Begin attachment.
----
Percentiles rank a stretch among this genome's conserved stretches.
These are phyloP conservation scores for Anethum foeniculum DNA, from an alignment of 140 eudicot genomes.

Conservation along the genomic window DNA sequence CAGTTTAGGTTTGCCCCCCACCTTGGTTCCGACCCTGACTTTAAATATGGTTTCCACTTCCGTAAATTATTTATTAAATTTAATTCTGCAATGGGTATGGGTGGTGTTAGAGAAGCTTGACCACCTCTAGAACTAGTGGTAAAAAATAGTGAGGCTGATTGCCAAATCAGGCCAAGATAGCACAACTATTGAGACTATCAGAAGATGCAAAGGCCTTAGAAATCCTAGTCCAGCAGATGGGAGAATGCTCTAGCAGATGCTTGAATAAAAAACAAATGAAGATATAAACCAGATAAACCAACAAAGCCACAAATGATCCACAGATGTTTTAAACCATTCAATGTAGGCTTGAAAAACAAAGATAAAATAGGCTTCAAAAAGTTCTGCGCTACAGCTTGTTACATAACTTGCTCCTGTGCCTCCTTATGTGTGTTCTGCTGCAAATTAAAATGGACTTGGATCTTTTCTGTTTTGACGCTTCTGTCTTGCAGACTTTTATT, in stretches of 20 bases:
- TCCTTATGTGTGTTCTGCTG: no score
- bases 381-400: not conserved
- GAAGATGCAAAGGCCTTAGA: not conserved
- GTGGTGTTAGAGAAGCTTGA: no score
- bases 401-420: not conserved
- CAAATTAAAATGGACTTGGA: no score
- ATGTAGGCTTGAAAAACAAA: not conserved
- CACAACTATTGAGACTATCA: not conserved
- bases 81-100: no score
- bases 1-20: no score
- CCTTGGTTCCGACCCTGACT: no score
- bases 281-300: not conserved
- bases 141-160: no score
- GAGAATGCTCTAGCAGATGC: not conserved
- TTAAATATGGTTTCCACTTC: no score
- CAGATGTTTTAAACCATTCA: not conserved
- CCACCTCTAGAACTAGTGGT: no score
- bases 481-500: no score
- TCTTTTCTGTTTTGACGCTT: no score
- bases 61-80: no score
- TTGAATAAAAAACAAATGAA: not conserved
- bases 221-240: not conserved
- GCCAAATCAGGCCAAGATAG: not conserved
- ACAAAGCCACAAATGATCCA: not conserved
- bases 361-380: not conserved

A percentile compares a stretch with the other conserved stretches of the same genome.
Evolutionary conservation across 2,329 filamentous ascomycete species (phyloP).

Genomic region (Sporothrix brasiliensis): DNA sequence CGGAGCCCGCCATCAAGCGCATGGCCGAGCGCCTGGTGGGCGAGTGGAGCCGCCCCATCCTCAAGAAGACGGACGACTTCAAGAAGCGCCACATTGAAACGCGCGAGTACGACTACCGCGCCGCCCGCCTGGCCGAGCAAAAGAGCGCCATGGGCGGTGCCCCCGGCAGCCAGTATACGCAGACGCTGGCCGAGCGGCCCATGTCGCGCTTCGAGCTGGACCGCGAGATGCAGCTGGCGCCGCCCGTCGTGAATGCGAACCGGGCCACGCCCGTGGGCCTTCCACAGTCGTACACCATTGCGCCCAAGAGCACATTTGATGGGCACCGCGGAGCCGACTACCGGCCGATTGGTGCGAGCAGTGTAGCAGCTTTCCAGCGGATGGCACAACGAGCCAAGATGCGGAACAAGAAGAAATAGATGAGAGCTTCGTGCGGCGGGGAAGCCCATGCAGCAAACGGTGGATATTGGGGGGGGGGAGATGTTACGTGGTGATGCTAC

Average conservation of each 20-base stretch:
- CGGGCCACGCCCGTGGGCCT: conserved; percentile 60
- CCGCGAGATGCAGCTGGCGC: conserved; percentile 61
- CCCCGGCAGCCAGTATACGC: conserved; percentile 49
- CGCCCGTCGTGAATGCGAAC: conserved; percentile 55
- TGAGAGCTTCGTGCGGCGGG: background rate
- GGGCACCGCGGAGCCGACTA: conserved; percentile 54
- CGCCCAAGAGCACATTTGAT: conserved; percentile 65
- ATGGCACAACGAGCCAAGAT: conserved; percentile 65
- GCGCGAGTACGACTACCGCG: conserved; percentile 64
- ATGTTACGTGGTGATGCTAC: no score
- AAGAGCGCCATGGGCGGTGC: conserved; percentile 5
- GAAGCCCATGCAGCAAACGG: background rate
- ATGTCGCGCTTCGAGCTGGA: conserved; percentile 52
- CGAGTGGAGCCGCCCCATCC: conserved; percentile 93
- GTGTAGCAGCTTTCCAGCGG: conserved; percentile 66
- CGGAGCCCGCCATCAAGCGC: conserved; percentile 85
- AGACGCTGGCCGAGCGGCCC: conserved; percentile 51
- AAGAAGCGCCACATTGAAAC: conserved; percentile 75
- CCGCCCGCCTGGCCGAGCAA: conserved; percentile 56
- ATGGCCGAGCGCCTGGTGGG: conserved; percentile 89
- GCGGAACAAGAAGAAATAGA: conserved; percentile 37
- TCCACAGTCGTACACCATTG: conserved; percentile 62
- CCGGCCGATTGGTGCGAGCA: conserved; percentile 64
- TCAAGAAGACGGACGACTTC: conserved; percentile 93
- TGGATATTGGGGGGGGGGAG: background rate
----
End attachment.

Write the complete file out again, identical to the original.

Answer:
Percentiles rank a stretch among this genome's conserved stretches.
These are phyloP conservation scores for Anethum foeniculum DNA, from an alignment of 140 eudicot genomes.

Conservation along the genomic window DNA sequence CAGTTTAGGTTTGCCCCCCACCTTGGTTCCGACCCTGACTTTAAATATGGTTTCCACTTCCGTAAATTATTTATTAAATTTAATTCTGCAATGGGTATGGGTGGTGTTAGAGAAGCTTGACCACCTCTAGAACTAGTGGTAAAAAATAGTGAGGCTGATTGCCAAATCAGGCCAAGATAGCACAACTATTGAGACTATCAGAAGATGCAAAGGCCTTAGAAATCCTAGTCCAGCAGATGGGAGAATGCTCTAGCAGATGCTTGAATAAAAAACAAATGAAGATATAAACCAGATAAACCAACAAAGCCACAAATGATCCACAGATGTTTTAAACCATTCAATGTAGGCTTGAAAAACAAAGATAAAATAGGCTTCAAAAAGTTCTGCGCTACAGCTTGTTACATAACTTGCTCCTGTGCCTCCTTATGTGTGTTCTGCTGCAAATTAAAATGGACTTGGATCTTTTCTGTTTTGACGCTTCTGTCTTGCAGACTTTTATT, in stretches of 20 bases:
- TCCTTATGTGTGTTCTGCTG: no score
- bases 381-400: not conserved
- GAAGATGCAAAGGCCTTAGA: not conserved
- GTGGTGTTAGAGAAGCTTGA: no score
- bases 401-420: not conserved
- CAAATTAAAATGGACTTGGA: no score
- ATGTAGGCTTGAAAAACAAA: not conserved
- CACAACTATTGAGACTATCA: not conserved
- bases 81-100: no score
- bases 1-20: no score
- CCTTGGTTCCGACCCTGACT: no score
- bases 281-300: not conserved
- bases 141-160: no score
- GAGAATGCTCTAGCAGATGC: not conserved
- TTAAATATGGTTTCCACTTC: no score
- CAGATGTTTTAAACCATTCA: not conserved
- CCACCTCTAGAACTAGTGGT: no score
- bases 481-500: no score
- TCTTTTCTGTTTTGACGCTT: no score
- bases 61-80: no score
- TTGAATAAAAAACAAATGAA: not conserved
- bases 221-240: not conserved
- GCCAAATCAGGCCAAGATAG: not conserved
- ACAAAGCCACAAATGATCCA: not conserved
- bases 361-380: not conserved

A percentile compares a stretch with the other conserved stretches of the same genome.
Evolutionary conservation across 2,329 filamentous ascomycete species (phyloP).

Genomic region (Sporothrix brasiliensis): DNA sequence CGGAGCCCGCCATCAAGCGCATGGCCGAGCGCCTGGTGGGCGAGTGGAGCCGCCCCATCCTCAAGAAGACGGACGACTTCAAGAAGCGCCACATTGAAACGCGCGAGTACGACTACCGCGCCGCCCGCCTGGCCGAGCAAAAGAGCGCCATGGGCGGTGCCCCCGGCAGCCAGTATACGCAGACGCTGGCCGAGCGGCCCATGTCGCGCTTCGAGCTGGACCGCGAGATGCAGCTGGCGCCGCCCGTCGTGAATGCGAACCGGGCCACGCCCGTGGGCCTTCCACAGTCGTACACCATTGCGCCCAAGAGCACATTTGATGGGCACCGCGGAGCCGACTACCGGCCGATTGGTGCGAGCAGTGTAGCAGCTTTCCAGCGGATGGCACAACGAGCCAAGATGCGGAACAAGAAGAAATAGATGAGAGCTTCGTGCGGCGGGGAAGCCCATGCAGCAAACGGTGGATATTGGGGGGGGGGAGATGTTACGTGGTGATGCTAC

Average conservation of each 20-base stretch:
- CGGGCCACGCCCGTGGGCCT: conserved; percentile 60
- CCGCGAGATGCAGCTGGCGC: conserved; percentile 61
- CCCCGGCAGCCAGTATACGC: conserved; percentile 49
- CGCCCGTCGTGAATGCGAAC: conserved; percentile 55
- TGAGAGCTTCGTGCGGCGGG: background rate
- GGGCACCGCGGAGCCGACTA: conserved; percentile 54
- CGCCCAAGAGCACATTTGAT: conserved; percentile 65
- ATGGCACAACGAGCCAAGAT: conserved; percentile 65
- GCGCGAGTACGACTACCGCG: conserved; percentile 64
- ATGTTACGTGGTGATGCTAC: no score
- AAGAGCGCCATGGGCGGTGC: conserved; percentile 5
- GAAGCCCATGCAGCAAACGG: background rate
- ATGTCGCGCTTCGAGCTGGA: conserved; percentile 52
- CGAGTGGAGCCGCCCCATCC: conserved; percentile 93
- GTGTAGCAGCTTTCCAGCGG: conserved; percentile 66
- CGGAGCCCGCCATCAAGCGC: conserved; percentile 85
- AGACGCTGGCCGAGCGGCCC: conserved; percentile 51
- AAGAAGCGCCACATTGAAAC: conserved; percentile 75
- CCGCCCGCCTGGCCGAGCAA: conserved; percentile 56
- ATGGCCGAGCGCCTGGTGGG: conserved; percentile 89
- GCGGAACAAGAAGAAATAGA: conserved; percentile 37
- TCCACAGTCGTACACCATTG: conserved; percentile 62
- CCGGCCGATTGGTGCGAGCA: conserved; percentile 64
- TCAAGAAGACGGACGACTTC: conserved; percentile 93
- TGGATATTGGGGGGGGGGAG: background rate